Does yet another huge summer cooling bill have you questioning your life choices? Or at least your method of cooling your house? If you are cooling and heating your home with a heat pump, there are some things you should know.
Heat Pump Limitations
- As you have likely noticed, heat pumps work best when it is either mildly cold or mildly hot out. When the temperatures starts to reach into the extremes, as they do every summer and winter here in Northern Colorado, your heat pump won’t work as efficiently, especially if your heat pump isn’t the newest model.
- In the winter, the heat pump functions by extracting heat from the air and delivering it to the interior of your home. The colder the weather, the more difficult this becomes. The blades may also freeze up, which causes the heat pump to go into defrost mode, leaving your home unheated during this phase. These problems with heat pumps begin when the temperature goes below 35 degrees. Living in Northern Colorado means living in a climate where the temperature can be the daily high for weeks on end. Not having an effective means to heat your home can lead to some chilly weeks!
- Summertime’s extreme heat can mean running the air conditioning many hours of the day and night. If you are cooling your home with a heat pump, and it’s the right size for your home, it should be able to keep your home cool, but at a price. When you get your utility bills for a hot spell, you may decide to suffer through some hot days rather than get another bill that makes you wonder what you’ll have to give up to pay the bill.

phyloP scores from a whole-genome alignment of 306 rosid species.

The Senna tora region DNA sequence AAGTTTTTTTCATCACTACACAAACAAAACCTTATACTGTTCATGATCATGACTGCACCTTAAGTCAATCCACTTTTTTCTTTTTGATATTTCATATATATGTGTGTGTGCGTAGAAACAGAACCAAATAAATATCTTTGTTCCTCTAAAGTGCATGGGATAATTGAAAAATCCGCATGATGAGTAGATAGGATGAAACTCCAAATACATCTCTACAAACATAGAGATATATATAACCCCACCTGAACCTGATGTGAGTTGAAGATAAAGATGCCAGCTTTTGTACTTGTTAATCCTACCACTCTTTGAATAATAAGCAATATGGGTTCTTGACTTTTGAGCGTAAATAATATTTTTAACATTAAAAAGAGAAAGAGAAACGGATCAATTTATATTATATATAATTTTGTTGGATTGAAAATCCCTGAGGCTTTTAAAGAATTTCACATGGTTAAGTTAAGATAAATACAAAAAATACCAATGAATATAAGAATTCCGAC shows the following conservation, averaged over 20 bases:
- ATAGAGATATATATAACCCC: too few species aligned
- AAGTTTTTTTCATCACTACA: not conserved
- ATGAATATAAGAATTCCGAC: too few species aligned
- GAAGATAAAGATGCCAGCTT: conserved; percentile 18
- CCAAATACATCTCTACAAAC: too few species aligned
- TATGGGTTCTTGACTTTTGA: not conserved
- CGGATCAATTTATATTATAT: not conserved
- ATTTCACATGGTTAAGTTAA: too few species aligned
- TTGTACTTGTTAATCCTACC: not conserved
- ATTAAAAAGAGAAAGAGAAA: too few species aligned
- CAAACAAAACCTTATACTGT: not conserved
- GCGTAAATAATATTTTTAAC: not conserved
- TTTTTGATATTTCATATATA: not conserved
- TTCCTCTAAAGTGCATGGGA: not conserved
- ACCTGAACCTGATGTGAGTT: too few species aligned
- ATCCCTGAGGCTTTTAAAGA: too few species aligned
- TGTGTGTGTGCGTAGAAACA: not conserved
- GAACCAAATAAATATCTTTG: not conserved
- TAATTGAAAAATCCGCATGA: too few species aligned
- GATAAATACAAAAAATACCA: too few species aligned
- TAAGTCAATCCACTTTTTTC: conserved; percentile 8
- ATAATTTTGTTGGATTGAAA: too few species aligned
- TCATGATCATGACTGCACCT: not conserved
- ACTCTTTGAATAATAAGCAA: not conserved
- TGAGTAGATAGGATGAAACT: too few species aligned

The Geothermal Alternative
- Geothermal heating and cooling is a great alternative to consider when you are thinking of switching to an inexpensive and environmentally friendly method to heat and cool your home or business. Geothermal is a clean, renewable energy source that can save you up to 70 percent on your utility bills.
- Geothermal heating and cooling works by accessing the constant temperature of the earth that lays just feet below the surface. It works by using looped tubes filled with a viscous material that flows out and back into the home. The liquid transfers heat to the interior of your home. This can mean it takes out heat in the summer, and it delivers heat into your home the winter. The loop can be either horizontal or vertical so it can be installed in small yards.
Call Comfort By Nature to find out more about Geothermal Heating and Cooling